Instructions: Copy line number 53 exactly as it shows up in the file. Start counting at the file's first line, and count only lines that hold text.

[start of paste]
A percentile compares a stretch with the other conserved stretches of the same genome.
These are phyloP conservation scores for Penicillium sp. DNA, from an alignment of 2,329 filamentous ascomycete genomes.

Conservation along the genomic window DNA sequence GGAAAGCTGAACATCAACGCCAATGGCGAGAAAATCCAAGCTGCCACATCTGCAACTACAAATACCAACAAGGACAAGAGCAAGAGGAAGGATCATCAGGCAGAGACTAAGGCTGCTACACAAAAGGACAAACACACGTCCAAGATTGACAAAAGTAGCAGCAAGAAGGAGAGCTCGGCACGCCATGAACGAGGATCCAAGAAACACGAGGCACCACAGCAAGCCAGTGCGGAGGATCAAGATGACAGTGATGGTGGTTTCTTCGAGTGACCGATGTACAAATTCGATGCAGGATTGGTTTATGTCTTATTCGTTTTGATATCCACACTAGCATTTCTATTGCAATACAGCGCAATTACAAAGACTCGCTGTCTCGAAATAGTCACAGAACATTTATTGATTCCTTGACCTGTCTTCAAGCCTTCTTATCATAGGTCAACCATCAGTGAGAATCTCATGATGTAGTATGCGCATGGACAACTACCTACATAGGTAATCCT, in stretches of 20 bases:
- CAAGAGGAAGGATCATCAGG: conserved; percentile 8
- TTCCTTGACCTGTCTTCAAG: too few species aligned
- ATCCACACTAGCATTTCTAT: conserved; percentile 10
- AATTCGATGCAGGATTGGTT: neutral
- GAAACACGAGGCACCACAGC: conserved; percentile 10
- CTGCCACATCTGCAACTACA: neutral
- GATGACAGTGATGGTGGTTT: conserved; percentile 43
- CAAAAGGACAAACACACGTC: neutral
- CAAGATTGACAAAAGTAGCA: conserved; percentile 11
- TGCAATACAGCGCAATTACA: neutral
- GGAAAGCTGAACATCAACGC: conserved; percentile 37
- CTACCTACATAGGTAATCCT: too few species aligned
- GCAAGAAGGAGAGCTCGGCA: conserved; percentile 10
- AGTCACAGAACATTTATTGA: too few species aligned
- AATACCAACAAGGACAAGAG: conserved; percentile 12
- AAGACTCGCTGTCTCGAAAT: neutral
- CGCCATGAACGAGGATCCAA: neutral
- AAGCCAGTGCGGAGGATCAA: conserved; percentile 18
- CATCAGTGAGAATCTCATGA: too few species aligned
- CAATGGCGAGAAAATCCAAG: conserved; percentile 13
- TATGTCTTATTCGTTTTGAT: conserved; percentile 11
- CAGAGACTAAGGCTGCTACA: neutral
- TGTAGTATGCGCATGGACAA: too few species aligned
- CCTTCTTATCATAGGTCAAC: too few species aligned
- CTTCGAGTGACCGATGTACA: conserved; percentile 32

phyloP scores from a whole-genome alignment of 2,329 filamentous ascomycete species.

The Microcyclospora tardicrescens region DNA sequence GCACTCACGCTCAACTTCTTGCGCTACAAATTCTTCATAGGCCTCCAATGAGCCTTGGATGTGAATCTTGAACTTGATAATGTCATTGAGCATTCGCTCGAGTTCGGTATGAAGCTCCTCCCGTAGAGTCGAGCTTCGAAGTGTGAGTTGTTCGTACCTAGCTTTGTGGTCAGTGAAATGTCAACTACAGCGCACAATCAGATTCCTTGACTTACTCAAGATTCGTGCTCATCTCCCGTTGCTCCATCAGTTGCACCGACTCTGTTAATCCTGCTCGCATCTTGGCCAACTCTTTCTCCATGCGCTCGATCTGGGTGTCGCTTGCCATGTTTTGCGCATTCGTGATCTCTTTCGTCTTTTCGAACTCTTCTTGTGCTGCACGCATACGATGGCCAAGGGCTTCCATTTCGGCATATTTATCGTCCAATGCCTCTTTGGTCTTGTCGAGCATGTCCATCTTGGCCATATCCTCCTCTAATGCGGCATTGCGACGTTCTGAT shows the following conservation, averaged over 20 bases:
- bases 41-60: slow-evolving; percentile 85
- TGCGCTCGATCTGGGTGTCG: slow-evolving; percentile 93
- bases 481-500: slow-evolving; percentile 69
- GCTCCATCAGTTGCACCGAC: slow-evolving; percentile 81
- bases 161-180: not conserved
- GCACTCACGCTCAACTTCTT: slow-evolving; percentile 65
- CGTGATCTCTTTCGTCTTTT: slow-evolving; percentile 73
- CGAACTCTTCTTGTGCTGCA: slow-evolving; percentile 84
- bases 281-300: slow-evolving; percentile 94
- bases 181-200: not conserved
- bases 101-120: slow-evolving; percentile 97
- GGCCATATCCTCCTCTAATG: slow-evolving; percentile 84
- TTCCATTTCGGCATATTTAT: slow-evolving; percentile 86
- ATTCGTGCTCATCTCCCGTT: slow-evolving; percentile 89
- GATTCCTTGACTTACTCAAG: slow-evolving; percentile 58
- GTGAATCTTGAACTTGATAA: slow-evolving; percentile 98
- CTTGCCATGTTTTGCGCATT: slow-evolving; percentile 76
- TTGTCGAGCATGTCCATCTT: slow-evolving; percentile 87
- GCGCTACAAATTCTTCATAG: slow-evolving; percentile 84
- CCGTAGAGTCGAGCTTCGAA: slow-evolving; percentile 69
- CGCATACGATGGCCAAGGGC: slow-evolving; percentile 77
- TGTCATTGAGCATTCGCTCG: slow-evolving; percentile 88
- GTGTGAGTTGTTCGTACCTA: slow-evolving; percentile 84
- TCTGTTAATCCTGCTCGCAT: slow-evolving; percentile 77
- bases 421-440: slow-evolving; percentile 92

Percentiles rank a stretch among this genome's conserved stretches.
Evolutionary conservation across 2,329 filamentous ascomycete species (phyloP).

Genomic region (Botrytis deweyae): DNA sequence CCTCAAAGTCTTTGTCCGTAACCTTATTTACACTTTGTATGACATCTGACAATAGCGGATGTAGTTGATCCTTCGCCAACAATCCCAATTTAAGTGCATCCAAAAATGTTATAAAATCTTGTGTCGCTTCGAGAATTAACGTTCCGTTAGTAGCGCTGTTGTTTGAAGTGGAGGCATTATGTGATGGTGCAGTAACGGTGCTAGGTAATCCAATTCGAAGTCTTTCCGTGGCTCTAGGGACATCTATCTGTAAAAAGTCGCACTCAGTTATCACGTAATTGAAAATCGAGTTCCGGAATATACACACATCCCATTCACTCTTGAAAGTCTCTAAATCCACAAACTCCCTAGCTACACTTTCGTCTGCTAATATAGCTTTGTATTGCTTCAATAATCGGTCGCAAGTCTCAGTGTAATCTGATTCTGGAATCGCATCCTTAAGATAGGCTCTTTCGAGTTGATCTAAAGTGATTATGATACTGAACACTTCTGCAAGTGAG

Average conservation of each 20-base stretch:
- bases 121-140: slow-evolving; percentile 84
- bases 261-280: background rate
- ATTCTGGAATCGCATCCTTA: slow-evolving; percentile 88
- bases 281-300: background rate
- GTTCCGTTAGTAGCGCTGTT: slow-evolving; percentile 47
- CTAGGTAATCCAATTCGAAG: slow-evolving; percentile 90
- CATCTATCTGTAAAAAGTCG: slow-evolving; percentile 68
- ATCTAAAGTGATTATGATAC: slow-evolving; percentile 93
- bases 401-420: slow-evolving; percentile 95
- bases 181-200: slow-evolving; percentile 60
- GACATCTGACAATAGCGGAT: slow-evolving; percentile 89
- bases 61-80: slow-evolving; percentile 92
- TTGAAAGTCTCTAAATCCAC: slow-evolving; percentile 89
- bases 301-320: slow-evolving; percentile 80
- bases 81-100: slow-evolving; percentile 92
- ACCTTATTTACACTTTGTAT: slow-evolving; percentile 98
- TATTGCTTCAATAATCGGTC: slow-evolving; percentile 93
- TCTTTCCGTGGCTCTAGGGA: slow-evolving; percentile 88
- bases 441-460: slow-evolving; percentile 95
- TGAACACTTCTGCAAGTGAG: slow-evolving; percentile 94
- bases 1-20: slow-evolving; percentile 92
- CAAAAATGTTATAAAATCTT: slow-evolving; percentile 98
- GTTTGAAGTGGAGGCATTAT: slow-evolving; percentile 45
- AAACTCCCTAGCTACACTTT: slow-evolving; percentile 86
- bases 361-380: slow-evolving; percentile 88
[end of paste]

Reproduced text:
- GTGTGAGTTGTTCGTACCTA: slow-evolving; percentile 84